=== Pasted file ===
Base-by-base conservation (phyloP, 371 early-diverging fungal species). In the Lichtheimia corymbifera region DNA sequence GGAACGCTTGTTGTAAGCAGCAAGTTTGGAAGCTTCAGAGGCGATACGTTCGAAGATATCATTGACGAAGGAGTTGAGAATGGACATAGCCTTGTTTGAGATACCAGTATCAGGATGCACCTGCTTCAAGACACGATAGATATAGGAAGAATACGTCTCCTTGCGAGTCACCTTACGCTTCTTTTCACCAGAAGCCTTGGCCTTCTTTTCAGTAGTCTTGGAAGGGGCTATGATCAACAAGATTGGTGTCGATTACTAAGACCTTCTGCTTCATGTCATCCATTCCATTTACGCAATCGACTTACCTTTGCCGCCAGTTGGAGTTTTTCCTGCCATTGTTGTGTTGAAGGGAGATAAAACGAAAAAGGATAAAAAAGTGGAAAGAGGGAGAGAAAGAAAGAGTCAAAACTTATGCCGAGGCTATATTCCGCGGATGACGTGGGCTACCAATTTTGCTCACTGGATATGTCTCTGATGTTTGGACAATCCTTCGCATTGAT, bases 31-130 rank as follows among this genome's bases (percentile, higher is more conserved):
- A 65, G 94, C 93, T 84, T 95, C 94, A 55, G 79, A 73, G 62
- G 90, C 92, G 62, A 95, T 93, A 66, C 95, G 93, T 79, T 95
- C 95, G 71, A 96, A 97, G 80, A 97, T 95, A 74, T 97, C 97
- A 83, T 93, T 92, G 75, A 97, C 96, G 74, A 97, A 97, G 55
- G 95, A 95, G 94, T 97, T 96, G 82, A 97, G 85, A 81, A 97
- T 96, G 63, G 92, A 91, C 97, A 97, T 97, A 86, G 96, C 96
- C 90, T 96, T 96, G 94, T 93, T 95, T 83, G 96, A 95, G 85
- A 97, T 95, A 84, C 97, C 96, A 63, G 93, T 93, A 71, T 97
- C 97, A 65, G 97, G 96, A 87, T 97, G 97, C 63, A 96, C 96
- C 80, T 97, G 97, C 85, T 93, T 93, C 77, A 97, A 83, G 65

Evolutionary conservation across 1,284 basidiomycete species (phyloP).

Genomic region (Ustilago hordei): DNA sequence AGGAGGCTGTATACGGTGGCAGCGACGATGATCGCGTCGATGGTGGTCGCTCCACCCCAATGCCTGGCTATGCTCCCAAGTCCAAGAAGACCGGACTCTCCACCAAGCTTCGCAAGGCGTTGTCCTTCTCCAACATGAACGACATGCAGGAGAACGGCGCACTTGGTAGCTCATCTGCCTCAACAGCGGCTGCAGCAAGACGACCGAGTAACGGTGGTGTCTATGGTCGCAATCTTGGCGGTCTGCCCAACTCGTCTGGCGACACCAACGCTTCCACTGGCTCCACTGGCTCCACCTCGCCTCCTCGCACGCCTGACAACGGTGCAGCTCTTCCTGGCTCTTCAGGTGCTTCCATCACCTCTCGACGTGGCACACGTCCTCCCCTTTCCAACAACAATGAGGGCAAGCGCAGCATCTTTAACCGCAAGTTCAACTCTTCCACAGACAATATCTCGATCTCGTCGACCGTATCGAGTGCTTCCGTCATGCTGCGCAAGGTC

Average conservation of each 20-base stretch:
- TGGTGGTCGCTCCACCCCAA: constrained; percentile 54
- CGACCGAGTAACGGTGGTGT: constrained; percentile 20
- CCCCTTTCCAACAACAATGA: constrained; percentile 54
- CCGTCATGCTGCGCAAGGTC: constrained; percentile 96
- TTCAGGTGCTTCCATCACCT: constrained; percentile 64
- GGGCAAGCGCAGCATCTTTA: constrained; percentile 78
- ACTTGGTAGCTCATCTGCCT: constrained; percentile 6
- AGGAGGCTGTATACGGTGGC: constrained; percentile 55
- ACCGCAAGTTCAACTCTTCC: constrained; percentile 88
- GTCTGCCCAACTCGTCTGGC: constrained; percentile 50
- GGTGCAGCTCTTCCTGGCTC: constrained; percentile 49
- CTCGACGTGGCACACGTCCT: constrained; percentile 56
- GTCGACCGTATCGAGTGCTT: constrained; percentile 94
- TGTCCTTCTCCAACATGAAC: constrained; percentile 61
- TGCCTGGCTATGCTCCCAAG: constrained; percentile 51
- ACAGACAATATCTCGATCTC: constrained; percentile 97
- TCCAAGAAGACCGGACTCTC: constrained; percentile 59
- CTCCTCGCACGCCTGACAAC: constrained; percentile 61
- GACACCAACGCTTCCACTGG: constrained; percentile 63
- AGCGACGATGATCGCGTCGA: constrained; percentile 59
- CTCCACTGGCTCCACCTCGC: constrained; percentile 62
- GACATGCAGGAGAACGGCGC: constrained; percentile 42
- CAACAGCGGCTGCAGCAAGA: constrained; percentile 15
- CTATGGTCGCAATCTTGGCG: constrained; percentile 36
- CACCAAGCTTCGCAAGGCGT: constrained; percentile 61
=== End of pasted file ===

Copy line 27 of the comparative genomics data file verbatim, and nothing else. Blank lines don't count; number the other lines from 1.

- GTCGACCGTATCGAGTGCTT: constrained; percentile 94